Although springtime and warm weather may seem distant, tax season will be here before you know it. With 2010 on its way out, here are the seven things you can do now to get your taxes in order before January 1 -- to make life easier when it’s time to file your return, and maybe even to save some cash.
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1. Get organized. By January 31, taxpayers should have all of their W-2 paperwork in hand, and according to Mark Steber, chief tax officer at Jackson Hewitt, there is no reason to wait to file your return in 2011. “Make a plan to get your returns started early,” Steber said. “Gather your documents and file by a certain date.” Last year’s refunds averaged around $3,000, according to the Internal Revenue Service.
2. Make charitable contributions. Those who make contributions before January 1 can deduct their donations for 2010. Bob Scharin, senior tax analyst from Thomson Reuters, said even those who may be short on cash should consider making a contribution by credit card. “If you charge the donation by December 31, you still get your 2010 deduction — even though you won’t pay your bill till 2011,” Scharin said. This tip is only for those who itemize their taxes.
3. Harvest tax losses from your investment portfolio. Scharin said taxpayers should look through their investments to search for stocks showing a paper loss. If you can sell before year’s end, you can deduct that loss from your capital gains, he said.
4. Make your final Estimated Tax Payment in advance. Those who make state and local estimated tax payments four times per year (typically retirees or those who are self-employed) should step up and make their January 15 payment before year-end, Scharin said. “If you pay early, you can deduct the payment on your 2010 return,” he said, noting that this is only for those who itemize their return and are not subject to the Alternative Minimum Tax.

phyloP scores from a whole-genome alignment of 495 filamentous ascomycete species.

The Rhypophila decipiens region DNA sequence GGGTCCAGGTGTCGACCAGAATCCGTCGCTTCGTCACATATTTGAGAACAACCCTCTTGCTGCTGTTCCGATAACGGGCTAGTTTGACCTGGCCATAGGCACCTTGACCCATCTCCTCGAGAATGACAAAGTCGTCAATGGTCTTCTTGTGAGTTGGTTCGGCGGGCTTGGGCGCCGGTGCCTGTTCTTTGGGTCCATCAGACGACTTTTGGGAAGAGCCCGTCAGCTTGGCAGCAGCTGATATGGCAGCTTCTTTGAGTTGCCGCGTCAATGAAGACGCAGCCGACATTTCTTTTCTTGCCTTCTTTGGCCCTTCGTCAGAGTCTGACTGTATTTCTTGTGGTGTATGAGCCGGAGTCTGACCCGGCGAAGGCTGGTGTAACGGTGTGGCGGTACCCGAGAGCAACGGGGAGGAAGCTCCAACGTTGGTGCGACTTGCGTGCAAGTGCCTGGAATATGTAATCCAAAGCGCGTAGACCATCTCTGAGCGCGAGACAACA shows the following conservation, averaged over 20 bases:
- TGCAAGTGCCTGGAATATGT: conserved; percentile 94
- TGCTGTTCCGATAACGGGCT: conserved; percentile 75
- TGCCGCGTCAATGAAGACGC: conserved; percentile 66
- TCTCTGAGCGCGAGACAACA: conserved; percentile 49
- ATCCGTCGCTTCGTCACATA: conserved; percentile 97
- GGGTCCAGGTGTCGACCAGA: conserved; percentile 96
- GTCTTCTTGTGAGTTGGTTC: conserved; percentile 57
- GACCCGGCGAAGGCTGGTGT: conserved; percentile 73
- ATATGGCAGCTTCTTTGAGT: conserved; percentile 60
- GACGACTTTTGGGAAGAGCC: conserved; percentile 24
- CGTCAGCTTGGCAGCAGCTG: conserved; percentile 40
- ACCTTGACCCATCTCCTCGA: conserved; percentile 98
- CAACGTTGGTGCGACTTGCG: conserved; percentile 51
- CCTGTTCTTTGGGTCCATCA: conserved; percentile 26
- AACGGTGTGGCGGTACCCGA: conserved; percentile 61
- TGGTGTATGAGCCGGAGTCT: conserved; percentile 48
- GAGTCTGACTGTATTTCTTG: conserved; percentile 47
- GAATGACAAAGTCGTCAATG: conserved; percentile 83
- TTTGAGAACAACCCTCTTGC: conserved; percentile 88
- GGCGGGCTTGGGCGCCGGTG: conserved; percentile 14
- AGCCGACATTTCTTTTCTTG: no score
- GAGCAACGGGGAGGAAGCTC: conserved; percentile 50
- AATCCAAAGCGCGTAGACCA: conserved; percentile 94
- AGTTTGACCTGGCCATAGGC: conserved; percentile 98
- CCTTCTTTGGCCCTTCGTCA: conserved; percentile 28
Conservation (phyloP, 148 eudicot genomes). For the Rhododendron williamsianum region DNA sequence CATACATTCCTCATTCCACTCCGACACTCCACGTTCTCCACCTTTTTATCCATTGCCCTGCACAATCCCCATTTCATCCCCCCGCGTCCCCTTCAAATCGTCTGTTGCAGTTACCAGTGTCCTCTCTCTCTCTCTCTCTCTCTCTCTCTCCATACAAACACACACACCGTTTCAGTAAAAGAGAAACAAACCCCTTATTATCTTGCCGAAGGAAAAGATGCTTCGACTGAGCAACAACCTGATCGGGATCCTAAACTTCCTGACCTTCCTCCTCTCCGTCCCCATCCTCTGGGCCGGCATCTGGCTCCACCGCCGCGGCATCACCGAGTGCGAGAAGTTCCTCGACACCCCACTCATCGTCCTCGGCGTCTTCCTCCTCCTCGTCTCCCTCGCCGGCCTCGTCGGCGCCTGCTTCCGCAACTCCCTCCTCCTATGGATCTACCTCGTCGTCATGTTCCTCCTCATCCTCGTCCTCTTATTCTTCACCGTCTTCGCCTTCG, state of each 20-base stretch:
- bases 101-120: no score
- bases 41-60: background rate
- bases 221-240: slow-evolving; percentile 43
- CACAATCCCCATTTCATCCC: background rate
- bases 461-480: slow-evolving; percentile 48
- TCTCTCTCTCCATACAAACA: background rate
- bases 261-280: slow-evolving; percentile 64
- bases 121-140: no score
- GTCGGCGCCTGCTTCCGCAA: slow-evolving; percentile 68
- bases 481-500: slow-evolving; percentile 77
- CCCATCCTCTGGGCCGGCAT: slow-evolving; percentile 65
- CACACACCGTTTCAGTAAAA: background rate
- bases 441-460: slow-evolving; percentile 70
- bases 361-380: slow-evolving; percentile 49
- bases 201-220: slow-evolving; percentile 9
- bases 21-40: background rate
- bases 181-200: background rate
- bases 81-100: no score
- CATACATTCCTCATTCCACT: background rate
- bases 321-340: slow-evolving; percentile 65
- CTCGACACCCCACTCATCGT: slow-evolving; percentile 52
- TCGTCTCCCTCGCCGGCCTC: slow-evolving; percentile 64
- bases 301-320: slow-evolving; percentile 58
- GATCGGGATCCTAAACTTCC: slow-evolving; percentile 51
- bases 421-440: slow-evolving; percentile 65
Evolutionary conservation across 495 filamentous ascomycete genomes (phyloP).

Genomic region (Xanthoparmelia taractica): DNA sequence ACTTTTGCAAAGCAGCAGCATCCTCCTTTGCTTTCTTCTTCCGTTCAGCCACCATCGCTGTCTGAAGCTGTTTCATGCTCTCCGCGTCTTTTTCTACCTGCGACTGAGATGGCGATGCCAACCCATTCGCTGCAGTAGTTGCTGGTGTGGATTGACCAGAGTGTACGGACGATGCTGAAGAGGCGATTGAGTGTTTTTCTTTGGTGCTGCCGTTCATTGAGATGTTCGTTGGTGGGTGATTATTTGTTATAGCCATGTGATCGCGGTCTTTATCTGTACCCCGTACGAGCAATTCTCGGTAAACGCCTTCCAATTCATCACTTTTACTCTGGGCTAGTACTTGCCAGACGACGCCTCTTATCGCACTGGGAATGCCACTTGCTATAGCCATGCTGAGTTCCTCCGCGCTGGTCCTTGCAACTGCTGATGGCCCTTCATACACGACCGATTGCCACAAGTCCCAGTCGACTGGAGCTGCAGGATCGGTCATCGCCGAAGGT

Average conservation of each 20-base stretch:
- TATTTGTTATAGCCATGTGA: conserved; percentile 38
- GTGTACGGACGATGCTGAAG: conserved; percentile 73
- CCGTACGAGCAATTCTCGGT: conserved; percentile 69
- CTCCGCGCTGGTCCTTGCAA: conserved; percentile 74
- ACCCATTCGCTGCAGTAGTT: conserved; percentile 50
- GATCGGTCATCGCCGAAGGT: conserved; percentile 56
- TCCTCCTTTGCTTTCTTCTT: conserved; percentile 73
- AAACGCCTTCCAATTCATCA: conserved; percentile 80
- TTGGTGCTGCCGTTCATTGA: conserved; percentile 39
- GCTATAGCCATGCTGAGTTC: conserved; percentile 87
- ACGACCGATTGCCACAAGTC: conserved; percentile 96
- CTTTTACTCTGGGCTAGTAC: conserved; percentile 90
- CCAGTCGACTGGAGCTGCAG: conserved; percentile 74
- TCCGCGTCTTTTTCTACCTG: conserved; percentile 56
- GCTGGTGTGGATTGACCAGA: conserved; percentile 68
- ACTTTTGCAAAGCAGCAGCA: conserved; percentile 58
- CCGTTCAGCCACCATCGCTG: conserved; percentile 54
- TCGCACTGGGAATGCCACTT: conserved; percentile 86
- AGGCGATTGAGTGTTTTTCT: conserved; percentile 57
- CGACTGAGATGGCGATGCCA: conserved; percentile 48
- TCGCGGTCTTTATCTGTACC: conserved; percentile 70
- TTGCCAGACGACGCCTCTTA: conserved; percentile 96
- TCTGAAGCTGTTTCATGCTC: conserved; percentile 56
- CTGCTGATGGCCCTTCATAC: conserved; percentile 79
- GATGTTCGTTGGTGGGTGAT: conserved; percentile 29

5. Reflect on your life changes. Don’t wait until you are with your accountant to recall everything that may or may not have changed for you this year, Steber said. “Did you become self-employed? Displaced?” he said. “Did you get married or have a child? Review your year in advance.” All of these factors will affect how you file your return for 2010.
6. Empty your Flex Spending Account [FSA]. All contributions to FSAs must be used by the end of the year or the money will be lost. Although some employers extend the period a few extra months, Scharin said it is best for taxpayers to use the cash before January 1. For health-care FSAs, 2010 is the last year that reimbursements will be given for over-the-counter medication. “If you want to stock up on aspirin or cold remedies, this is the time to do it,” he said.
7. Convert to a Roth IRA. Those who convert before the end of the year can delay paying taxes on whatever money is moved from a traditional IRA to a Roth IRA, Scharin said. By doing so, half will be taxed in 2011, and the other half will be taxed in 2012. Those who wait to convert in 2011 will be subject to paying full taxes on the amount converted in 2011.